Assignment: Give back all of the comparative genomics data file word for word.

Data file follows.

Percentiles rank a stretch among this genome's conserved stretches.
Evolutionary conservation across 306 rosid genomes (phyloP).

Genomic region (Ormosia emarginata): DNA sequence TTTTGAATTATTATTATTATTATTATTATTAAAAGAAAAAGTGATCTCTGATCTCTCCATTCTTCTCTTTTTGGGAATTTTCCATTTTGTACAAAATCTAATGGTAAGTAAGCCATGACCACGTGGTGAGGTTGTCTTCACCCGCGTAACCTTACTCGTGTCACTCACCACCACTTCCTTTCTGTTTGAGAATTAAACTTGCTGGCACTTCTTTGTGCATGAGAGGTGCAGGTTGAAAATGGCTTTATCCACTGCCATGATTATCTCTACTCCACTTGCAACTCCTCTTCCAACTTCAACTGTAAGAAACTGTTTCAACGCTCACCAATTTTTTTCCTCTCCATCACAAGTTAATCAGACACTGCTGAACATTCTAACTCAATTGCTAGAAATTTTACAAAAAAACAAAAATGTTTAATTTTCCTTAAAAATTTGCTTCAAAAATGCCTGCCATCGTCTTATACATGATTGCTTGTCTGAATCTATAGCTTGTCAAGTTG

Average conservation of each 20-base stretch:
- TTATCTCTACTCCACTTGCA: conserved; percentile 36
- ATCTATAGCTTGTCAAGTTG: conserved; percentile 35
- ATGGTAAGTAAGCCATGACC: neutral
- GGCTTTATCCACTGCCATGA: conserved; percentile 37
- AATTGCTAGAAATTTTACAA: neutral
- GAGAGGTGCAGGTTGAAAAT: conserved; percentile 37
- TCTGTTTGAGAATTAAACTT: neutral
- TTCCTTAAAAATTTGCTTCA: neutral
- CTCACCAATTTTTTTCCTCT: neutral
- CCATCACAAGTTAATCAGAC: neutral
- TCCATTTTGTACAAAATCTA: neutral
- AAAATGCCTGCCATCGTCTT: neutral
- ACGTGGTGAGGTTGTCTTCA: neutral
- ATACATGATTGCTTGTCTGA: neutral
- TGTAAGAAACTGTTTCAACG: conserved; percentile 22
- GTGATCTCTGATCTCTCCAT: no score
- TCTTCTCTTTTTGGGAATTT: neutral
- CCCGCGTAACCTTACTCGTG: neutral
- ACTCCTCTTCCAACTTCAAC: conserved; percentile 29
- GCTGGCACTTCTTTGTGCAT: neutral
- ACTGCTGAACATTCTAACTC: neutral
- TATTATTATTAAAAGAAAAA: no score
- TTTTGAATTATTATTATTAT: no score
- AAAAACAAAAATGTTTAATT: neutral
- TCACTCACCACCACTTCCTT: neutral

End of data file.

Percentiles rank a stretch among this genome's conserved stretches.
Evolutionary conservation across 306 rosid genomes (phyloP).

Genomic region (Ormosia emarginata): DNA sequence TTTTGAATTATTATTATTATTATTATTATTAAAAGAAAAAGTGATCTCTGATCTCTCCATTCTTCTCTTTTTGGGAATTTTCCATTTTGTACAAAATCTAATGGTAAGTAAGCCATGACCACGTGGTGAGGTTGTCTTCACCCGCGTAACCTTACTCGTGTCACTCACCACCACTTCCTTTCTGTTTGAGAATTAAACTTGCTGGCACTTCTTTGTGCATGAGAGGTGCAGGTTGAAAATGGCTTTATCCACTGCCATGATTATCTCTACTCCACTTGCAACTCCTCTTCCAACTTCAACTGTAAGAAACTGTTTCAACGCTCACCAATTTTTTTCCTCTCCATCACAAGTTAATCAGACACTGCTGAACATTCTAACTCAATTGCTAGAAATTTTACAAAAAAACAAAAATGTTTAATTTTCCTTAAAAATTTGCTTCAAAAATGCCTGCCATCGTCTTATACATGATTGCTTGTCTGAATCTATAGCTTGTCAAGTTG

Average conservation of each 20-base stretch:
- TTATCTCTACTCCACTTGCA: conserved; percentile 36
- ATCTATAGCTTGTCAAGTTG: conserved; percentile 35
- ATGGTAAGTAAGCCATGACC: neutral
- GGCTTTATCCACTGCCATGA: conserved; percentile 37
- AATTGCTAGAAATTTTACAA: neutral
- GAGAGGTGCAGGTTGAAAAT: conserved; percentile 37
- TCTGTTTGAGAATTAAACTT: neutral
- TTCCTTAAAAATTTGCTTCA: neutral
- CTCACCAATTTTTTTCCTCT: neutral
- CCATCACAAGTTAATCAGAC: neutral
- TCCATTTTGTACAAAATCTA: neutral
- AAAATGCCTGCCATCGTCTT: neutral
- ACGTGGTGAGGTTGTCTTCA: neutral
- ATACATGATTGCTTGTCTGA: neutral
- TGTAAGAAACTGTTTCAACG: conserved; percentile 22
- GTGATCTCTGATCTCTCCAT: no score
- TCTTCTCTTTTTGGGAATTT: neutral
- CCCGCGTAACCTTACTCGTG: neutral
- ACTCCTCTTCCAACTTCAAC: conserved; percentile 29
- GCTGGCACTTCTTTGTGCAT: neutral
- ACTGCTGAACATTCTAACTC: neutral
- TATTATTATTAAAAGAAAAA: no score
- TTTTGAATTATTATTATTAT: no score
- AAAAACAAAAATGTTTAATT: neutral
- TCACTCACCACCACTTCCTT: neutral